6 Reasons to Avoid the Wrong (and Expensive) Education

Growing up and working through high school, there was never any doubt about going to college.  99% of my high school class headed college immediately after graduation.  At the time, that seemed to be an astoundingly awesome stat, with all of us on track for guaranteed prosperity. But now I wonder: should everyone aim for more and more formal education?

According to a recent Harvard study, college isn’t for everyone.  One-third of jobs now and in the near future don’t require a college degree, like electricians or plumbers.  These types of jobs are here to stay, and not everyone is cut out to be lawyer or a doctor.  Many of my high school classmates have moved on to other jobs and careers that either weren’t what they studied for or jobs that don’t require a degree at all.

Here are reasons I’ve realized that a college education isn’t what everyone needs:

1. Education is expensive.  Regardless of your earning prospects after college, earning a four-year degree will set you back a few bucks.  Roughly $140,000 bucks, in fact, for an average, private four-year university.  Most students and their families clearly can’t throw down cash for that. Even financing just half the cost with loans will leave a large financial burden at graduation. Personally, I dislike college loan debt because it creates pressure  to immediately find a job and paycheck for loan payments. Job satisfaction and lower-paying yet rewarding job opportunities are shoved aside due to a necessity to earn a big enough paycheck.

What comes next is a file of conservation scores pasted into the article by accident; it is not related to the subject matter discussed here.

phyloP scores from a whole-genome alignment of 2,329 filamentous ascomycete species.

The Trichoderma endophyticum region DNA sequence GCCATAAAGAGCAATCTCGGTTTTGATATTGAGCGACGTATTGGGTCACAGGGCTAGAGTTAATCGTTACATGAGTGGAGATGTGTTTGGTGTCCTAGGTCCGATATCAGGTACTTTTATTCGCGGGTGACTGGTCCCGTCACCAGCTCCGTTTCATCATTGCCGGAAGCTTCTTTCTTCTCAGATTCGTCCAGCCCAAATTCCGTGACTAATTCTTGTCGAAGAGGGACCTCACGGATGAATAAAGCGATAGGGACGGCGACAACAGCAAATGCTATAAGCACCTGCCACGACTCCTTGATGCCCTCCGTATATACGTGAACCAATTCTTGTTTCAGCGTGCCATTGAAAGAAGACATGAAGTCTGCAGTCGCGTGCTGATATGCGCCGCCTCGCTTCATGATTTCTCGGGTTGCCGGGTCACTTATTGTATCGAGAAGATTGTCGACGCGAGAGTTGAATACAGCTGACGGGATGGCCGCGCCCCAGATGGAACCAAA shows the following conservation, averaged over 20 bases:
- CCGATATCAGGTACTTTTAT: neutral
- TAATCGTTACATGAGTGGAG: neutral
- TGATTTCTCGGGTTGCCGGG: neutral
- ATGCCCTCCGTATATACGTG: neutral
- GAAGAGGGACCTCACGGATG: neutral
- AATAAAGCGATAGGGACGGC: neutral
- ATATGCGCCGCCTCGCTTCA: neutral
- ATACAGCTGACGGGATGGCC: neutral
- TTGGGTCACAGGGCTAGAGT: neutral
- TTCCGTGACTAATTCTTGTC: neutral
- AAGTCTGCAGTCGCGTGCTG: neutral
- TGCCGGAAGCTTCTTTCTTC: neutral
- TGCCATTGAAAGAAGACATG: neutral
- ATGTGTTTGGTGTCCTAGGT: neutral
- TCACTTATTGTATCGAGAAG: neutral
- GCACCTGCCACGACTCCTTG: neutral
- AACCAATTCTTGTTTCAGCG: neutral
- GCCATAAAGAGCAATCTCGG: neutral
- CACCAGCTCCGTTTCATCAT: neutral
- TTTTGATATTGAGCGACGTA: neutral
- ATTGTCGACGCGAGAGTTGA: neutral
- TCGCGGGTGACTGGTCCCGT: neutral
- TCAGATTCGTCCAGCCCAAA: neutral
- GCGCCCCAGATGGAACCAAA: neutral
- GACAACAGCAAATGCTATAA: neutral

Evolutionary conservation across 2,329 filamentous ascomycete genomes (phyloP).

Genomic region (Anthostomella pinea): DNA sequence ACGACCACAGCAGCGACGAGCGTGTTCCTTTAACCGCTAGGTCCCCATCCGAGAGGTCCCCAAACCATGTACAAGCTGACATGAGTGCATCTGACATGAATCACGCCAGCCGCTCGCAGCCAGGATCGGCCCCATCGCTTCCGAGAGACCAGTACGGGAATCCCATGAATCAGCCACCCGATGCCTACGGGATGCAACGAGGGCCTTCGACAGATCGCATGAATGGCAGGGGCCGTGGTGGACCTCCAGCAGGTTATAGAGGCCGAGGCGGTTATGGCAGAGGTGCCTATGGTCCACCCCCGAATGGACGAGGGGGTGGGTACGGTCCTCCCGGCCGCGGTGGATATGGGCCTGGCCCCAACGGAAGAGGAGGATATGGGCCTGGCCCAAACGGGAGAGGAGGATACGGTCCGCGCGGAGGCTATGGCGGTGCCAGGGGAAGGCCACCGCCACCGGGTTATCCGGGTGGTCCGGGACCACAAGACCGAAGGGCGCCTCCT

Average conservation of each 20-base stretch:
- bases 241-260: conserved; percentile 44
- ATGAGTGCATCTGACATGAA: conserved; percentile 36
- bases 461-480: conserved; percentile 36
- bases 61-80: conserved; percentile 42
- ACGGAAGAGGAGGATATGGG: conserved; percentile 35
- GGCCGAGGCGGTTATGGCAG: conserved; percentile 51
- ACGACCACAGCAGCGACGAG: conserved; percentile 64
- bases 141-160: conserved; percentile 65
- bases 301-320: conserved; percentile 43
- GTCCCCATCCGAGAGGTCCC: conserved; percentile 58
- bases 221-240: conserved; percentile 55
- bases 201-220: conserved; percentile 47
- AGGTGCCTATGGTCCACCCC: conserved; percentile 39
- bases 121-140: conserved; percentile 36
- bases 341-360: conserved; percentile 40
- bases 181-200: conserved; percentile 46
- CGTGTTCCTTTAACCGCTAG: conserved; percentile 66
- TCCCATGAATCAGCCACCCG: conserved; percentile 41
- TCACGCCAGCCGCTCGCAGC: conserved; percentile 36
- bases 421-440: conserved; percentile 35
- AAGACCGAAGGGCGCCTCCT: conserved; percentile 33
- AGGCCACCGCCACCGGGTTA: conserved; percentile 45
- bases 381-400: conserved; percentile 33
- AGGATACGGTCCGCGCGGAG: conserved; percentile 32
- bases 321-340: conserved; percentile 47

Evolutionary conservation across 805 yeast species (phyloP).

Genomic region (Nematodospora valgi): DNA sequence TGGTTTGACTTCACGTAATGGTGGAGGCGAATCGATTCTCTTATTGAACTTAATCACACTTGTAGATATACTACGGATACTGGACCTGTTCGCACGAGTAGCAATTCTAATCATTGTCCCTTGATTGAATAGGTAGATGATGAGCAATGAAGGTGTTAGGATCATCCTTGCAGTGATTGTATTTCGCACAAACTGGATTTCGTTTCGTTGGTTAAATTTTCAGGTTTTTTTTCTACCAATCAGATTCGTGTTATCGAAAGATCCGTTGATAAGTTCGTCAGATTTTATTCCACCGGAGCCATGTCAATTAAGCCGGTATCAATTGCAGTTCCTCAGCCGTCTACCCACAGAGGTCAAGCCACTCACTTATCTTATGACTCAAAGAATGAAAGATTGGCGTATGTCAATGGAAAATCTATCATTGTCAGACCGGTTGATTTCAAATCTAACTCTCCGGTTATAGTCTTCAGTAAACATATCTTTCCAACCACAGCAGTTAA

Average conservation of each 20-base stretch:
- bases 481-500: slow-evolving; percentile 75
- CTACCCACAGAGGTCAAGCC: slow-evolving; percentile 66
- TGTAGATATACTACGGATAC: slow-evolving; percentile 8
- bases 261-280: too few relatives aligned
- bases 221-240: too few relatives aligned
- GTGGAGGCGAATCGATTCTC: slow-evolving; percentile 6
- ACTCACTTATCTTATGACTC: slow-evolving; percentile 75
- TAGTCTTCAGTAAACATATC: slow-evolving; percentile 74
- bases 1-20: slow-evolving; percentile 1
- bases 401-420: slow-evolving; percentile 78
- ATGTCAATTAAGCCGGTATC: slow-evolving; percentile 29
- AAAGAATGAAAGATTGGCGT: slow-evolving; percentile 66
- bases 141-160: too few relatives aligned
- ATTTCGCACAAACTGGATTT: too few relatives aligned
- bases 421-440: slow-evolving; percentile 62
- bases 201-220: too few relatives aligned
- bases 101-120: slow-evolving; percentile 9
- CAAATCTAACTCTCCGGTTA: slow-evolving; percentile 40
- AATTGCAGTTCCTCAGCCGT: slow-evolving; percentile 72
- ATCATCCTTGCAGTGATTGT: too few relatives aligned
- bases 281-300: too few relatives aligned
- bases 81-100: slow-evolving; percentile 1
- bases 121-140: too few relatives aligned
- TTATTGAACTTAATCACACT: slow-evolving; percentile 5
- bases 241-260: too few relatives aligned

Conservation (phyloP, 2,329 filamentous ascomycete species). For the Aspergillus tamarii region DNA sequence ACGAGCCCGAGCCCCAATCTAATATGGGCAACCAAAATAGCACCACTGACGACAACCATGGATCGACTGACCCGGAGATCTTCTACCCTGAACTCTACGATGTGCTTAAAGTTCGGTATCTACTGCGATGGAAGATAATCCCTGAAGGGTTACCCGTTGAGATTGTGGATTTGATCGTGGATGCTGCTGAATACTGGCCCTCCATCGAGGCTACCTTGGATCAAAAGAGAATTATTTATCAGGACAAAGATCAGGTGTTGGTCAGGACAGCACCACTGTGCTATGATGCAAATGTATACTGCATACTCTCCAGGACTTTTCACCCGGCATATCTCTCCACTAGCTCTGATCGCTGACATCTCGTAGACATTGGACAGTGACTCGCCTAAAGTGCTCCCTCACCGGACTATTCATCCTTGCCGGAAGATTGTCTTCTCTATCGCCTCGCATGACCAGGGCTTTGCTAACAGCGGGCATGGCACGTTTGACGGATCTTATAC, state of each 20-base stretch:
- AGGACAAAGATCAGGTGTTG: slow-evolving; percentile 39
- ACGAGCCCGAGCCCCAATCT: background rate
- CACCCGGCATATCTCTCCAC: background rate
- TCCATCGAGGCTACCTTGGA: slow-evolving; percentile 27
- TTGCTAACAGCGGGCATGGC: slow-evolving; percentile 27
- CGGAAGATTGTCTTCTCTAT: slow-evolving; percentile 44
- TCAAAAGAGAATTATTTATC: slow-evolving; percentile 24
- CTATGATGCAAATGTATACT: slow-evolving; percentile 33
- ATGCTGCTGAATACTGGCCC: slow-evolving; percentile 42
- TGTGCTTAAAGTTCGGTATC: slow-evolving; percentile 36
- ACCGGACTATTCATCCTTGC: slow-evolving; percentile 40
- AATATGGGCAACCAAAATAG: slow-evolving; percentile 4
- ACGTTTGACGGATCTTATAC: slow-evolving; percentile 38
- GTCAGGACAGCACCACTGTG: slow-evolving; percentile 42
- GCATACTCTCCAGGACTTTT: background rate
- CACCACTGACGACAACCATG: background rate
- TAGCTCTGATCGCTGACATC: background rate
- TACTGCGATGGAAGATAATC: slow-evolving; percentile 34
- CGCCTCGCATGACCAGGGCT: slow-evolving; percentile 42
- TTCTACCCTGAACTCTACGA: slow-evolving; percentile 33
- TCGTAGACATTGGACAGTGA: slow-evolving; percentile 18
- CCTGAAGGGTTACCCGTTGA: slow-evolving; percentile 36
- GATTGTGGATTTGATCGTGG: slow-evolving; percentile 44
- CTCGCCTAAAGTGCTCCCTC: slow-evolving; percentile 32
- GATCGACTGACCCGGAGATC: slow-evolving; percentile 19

2. More education and more degrees won’t always help you.  Think a law degree is a way to guaranteed riches? This article could make you think differently.  Still swayed by the admissions department’s employment statistics?  Those might be a lie, as schools may count “server at Applebee’s” as being “employed after nine months” even though a law degree isn’t needed for that. There are simply no guarantees anymore in this economy.  More than just a degree is required.

3. Experience can be much more important.  I’ve seen lots of graduates’ employment prospects get crushed due to a lack of any relevant past jobs on their resumes.  Many positions have an expected minimum amount of experience to qualify candidates and simply having a college degree simply isn’t a substitute for what is learned in the workplace.

4. There’s more to learn beyond the limits of college majors.  There are some skills that you just won’t get with a degree.  There are career and lifestyle options that aren’t taught in schools.  I’ve been (slowly) discovering where else I can learn without taking up formal education again.

5. Something I’ve already learned in my limited work experience: people-skills are more important than technical knowledge in some cases. Being super smart but terrible at communicating is an awful combination in a job or business where you need to interact with coworkers and customers regularly.